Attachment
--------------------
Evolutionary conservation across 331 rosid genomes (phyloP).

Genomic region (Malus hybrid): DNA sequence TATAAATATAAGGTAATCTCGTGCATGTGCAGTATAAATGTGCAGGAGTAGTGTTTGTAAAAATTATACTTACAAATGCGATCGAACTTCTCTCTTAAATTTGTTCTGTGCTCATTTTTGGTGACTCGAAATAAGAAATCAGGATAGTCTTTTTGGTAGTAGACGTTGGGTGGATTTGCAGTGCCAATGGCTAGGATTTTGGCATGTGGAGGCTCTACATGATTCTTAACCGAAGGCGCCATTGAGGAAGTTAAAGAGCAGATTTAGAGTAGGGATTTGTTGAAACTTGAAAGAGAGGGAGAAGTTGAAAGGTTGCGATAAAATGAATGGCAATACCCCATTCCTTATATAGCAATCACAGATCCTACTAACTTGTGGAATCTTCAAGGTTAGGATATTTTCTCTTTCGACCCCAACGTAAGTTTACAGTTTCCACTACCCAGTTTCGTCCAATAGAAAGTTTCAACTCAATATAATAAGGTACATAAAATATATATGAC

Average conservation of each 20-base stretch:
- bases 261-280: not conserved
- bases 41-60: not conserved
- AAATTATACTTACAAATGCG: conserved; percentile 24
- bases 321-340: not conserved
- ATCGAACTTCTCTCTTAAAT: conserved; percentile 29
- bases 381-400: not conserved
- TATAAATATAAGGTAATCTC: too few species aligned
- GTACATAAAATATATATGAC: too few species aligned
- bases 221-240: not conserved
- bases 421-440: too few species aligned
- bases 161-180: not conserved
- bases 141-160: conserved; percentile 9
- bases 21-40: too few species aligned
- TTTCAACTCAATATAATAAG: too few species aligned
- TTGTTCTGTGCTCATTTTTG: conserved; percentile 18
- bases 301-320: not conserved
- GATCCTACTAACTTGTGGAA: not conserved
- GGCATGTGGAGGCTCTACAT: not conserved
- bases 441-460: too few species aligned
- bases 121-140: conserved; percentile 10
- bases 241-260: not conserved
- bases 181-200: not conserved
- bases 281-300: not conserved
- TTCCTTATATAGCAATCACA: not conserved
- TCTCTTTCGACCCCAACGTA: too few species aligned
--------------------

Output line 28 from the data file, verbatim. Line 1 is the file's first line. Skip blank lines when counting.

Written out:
- TCTCTTTCGACCCCAACGTA: too few species aligned